Writing in English is a little bit different from writing in any other language, especially academic writing. While in some languages verbosity is key to convey academic concepts, in English, the less you say the better. This means conveying a message in as few words as possible. Therefor, the key to a better writing starts with identifying the three main types of sentences, and those are: The Simple Sentence, The Compound Sentence and the Complex Sentence.
What is a Sentence?
In English, a sentence is a group of words that have a complete meaning. This group of words must be in order. We start the sentence with a Subject, followed by a Verb, which means that the minimum number of words is two words. We start a sentence with a capital letter and end it with a full-stop.
The Simple Sentence:
A simple sentence is the most basic form of sentences. It has all the elements we mentioned above. It contains a subject + verb. For example, “John likes to travel.”
The Compound Sentence:
A compound sentence is formed by linking two simple sentences (independent clauses) with one of the “FANBOYS”. They are: For, And, Nor, But, Or, Yet, So. For example: John likes to travel, but he doesn’t like to travel far. Those are two simple sentence combined into one using of of the coordinating conjunctions. We can also combine the two sentences with a semicolon instead of the coordinator.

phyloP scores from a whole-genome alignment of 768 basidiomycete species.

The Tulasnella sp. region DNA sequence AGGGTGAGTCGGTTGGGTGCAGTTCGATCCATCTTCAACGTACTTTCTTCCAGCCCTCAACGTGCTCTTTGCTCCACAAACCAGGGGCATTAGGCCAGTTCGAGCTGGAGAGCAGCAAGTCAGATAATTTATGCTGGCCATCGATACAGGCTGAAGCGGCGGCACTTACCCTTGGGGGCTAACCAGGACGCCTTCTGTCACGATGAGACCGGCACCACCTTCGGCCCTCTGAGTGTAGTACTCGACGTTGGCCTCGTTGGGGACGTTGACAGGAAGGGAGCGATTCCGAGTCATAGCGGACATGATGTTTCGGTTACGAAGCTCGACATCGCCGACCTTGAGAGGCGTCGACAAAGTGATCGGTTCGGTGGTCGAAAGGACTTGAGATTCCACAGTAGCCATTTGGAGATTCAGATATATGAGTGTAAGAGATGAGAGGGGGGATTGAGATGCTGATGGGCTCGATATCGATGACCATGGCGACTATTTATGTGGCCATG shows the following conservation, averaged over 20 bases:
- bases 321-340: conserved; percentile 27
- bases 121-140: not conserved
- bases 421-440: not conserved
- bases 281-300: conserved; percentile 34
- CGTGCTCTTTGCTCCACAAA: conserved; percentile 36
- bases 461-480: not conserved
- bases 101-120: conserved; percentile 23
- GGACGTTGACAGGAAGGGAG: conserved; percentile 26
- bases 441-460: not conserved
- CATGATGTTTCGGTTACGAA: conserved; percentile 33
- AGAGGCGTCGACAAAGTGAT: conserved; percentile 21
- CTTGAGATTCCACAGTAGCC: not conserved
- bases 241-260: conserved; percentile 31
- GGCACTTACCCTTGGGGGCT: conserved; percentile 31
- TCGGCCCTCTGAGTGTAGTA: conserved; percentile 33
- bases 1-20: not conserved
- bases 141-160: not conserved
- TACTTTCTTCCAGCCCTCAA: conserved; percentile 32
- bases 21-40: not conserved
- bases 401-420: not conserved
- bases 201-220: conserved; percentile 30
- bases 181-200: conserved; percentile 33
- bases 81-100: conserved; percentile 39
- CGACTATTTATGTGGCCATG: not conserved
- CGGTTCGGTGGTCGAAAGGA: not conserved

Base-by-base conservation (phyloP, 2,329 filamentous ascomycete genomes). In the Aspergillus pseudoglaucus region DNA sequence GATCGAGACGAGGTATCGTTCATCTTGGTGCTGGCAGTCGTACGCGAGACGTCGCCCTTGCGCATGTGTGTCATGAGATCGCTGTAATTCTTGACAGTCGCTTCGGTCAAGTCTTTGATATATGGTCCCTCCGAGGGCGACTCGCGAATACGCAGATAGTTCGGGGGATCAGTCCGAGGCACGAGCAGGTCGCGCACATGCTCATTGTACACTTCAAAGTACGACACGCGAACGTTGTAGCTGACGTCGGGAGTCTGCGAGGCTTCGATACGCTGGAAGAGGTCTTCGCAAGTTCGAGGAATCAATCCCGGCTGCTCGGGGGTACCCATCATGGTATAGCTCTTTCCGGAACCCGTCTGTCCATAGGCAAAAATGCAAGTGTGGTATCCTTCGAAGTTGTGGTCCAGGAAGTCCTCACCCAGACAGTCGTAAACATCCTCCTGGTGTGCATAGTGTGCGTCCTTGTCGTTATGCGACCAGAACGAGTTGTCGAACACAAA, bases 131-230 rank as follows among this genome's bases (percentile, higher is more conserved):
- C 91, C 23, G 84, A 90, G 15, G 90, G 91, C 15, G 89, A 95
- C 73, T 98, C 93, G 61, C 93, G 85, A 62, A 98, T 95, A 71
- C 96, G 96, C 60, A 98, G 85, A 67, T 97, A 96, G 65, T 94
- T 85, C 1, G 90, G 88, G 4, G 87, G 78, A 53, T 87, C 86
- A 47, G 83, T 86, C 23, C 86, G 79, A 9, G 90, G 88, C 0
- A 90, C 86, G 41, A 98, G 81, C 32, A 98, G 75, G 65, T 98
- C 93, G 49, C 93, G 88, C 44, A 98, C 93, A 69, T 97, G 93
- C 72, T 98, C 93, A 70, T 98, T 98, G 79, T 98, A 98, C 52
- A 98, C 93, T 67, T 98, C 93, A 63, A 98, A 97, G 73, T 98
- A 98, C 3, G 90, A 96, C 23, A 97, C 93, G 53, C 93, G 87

The Complex Sentence:
A complex sentence is of two clauses. A dependent clause which cannot stand alone. It doesn’t convey a complete meaning. And an independent clause which completes the meaning of the previous clause. It is a whole complete sentence. For example, If I were an animal, (dependent clause) I would be a tiger. (independent clause).
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